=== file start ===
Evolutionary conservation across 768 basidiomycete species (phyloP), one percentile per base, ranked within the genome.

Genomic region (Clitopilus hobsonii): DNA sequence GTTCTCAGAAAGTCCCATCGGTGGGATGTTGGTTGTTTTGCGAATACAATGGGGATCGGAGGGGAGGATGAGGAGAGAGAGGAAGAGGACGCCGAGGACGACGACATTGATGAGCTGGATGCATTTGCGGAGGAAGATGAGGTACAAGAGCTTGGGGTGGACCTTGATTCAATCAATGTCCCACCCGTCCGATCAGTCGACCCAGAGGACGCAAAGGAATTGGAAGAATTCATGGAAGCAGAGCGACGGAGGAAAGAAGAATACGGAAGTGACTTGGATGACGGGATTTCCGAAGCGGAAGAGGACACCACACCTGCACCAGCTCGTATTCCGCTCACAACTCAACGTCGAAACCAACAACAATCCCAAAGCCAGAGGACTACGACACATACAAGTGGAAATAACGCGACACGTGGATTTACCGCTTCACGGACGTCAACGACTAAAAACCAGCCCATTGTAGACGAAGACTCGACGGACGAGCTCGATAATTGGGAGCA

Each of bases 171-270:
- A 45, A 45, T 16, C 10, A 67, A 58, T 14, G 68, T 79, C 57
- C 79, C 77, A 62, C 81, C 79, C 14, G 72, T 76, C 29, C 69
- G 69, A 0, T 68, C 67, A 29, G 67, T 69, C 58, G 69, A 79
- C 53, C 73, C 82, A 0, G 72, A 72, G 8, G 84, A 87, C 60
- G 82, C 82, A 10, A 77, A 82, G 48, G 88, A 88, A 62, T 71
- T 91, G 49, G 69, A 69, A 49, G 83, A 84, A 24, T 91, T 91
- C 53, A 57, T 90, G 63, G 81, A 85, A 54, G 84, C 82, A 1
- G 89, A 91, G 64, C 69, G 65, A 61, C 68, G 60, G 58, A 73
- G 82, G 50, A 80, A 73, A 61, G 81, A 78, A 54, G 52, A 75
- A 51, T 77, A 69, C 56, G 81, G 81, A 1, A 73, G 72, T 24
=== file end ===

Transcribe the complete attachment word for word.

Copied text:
Evolutionary conservation across 768 basidiomycete species (phyloP), one percentile per base, ranked within the genome.

Genomic region (Clitopilus hobsonii): DNA sequence GTTCTCAGAAAGTCCCATCGGTGGGATGTTGGTTGTTTTGCGAATACAATGGGGATCGGAGGGGAGGATGAGGAGAGAGAGGAAGAGGACGCCGAGGACGACGACATTGATGAGCTGGATGCATTTGCGGAGGAAGATGAGGTACAAGAGCTTGGGGTGGACCTTGATTCAATCAATGTCCCACCCGTCCGATCAGTCGACCCAGAGGACGCAAAGGAATTGGAAGAATTCATGGAAGCAGAGCGACGGAGGAAAGAAGAATACGGAAGTGACTTGGATGACGGGATTTCCGAAGCGGAAGAGGACACCACACCTGCACCAGCTCGTATTCCGCTCACAACTCAACGTCGAAACCAACAACAATCCCAAAGCCAGAGGACTACGACACATACAAGTGGAAATAACGCGACACGTGGATTTACCGCTTCACGGACGTCAACGACTAAAAACCAGCCCATTGTAGACGAAGACTCGACGGACGAGCTCGATAATTGGGAGCA

Each of bases 171-270:
- A 45, A 45, T 16, C 10, A 67, A 58, T 14, G 68, T 79, C 57
- C 79, C 77, A 62, C 81, C 79, C 14, G 72, T 76, C 29, C 69
- G 69, A 0, T 68, C 67, A 29, G 67, T 69, C 58, G 69, A 79
- C 53, C 73, C 82, A 0, G 72, A 72, G 8, G 84, A 87, C 60
- G 82, C 82, A 10, A 77, A 82, G 48, G 88, A 88, A 62, T 71
- T 91, G 49, G 69, A 69, A 49, G 83, A 84, A 24, T 91, T 91
- C 53, A 57, T 90, G 63, G 81, A 85, A 54, G 84, C 82, A 1
- G 89, A 91, G 64, C 69, G 65, A 61, C 68, G 60, G 58, A 73
- G 82, G 50, A 80, A 73, A 61, G 81, A 78, A 54, G 52, A 75
- A 51, T 77, A 69, C 56, G 81, G 81, A 1, A 73, G 72, T 24